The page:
As we enter a new year which I hope will be happier year for us all, I think it does us all good to look back on earlier, simpler times and treasure those things that warmed our hearts.   Those memories are the true gifts of Christmas.

I hope one of the things that will warm my heart next Christmas is some publisher deciding to reprint those Disney Christmas comic strips that appeared in local newspapers for a few weeks before  Christmas.  (Actually, I’d also love to see some of those NEA limited Christmas strips like Wally Wood’s “Bucky Rufus” or a Jack Kent one I vaguely remember also reprinted.)

Jim Hill must love the “Christmas Parade” annuals because when I pulled them out this year, I noticed one of the back covers had Donald Duck on Santa’s lap.  Donald had a huge list of “good boys and girls” to receive special presents and Donald is clearly pointing to the name “Jim” so I wonder what gift Jim got that year.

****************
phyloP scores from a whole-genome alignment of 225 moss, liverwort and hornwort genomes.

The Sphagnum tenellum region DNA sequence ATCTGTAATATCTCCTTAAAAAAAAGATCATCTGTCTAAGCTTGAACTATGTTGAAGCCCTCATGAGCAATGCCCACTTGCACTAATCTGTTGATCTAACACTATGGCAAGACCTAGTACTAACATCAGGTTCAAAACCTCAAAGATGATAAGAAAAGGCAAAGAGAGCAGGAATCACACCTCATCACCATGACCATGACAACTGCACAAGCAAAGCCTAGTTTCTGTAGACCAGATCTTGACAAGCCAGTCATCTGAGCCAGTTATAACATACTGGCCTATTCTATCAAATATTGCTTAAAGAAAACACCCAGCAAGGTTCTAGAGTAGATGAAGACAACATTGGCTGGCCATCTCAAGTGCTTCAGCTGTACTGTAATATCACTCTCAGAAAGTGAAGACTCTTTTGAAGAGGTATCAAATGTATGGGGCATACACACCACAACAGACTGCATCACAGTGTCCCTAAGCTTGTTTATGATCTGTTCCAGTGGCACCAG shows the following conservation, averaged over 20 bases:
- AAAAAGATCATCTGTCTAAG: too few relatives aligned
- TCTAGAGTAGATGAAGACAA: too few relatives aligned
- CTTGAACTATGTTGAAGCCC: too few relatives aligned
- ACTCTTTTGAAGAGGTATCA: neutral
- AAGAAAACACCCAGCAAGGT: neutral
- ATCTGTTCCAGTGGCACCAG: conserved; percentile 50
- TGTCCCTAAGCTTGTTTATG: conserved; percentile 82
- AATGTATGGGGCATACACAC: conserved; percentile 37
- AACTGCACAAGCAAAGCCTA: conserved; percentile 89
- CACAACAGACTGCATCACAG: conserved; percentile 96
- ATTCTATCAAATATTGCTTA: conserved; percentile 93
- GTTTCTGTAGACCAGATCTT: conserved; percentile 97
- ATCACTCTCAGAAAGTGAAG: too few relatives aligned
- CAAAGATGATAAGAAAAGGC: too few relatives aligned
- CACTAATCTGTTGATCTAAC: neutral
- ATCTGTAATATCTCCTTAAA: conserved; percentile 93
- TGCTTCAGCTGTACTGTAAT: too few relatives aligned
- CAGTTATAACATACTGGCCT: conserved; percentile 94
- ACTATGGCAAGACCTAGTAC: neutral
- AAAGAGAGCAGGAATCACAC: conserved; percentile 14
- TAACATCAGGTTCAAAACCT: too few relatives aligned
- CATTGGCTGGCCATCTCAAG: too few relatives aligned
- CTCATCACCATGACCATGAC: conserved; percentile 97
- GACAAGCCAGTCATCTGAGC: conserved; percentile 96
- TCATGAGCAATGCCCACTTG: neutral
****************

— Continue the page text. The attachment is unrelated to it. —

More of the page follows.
Happy New Year to You All and many thanks for the kind and generous words some of you have shared about my weekly contributions.

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Jens Dahlmann of LongHorn Steakhouse has lots of great tips when it comes to grilling

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Sure, for some folks, the Fourth of July is all about fireworks. But for the 75% of all Americans who own a grill or a smoker, the Fourth is our Nation’s No. 1 holiday when it comes to grilling. Which is why 3 out of 4 of those folks will spend some time outside today working over a fire.

But here’s the thing: Though 14 million Americans can cook a steak with confidence because they actually grill something every week, the rest of us – because we use our grill or smoker so infrequently … Well, let’s just say that we have no chops when it comes to dealing with chops (pork, veal or otherwise).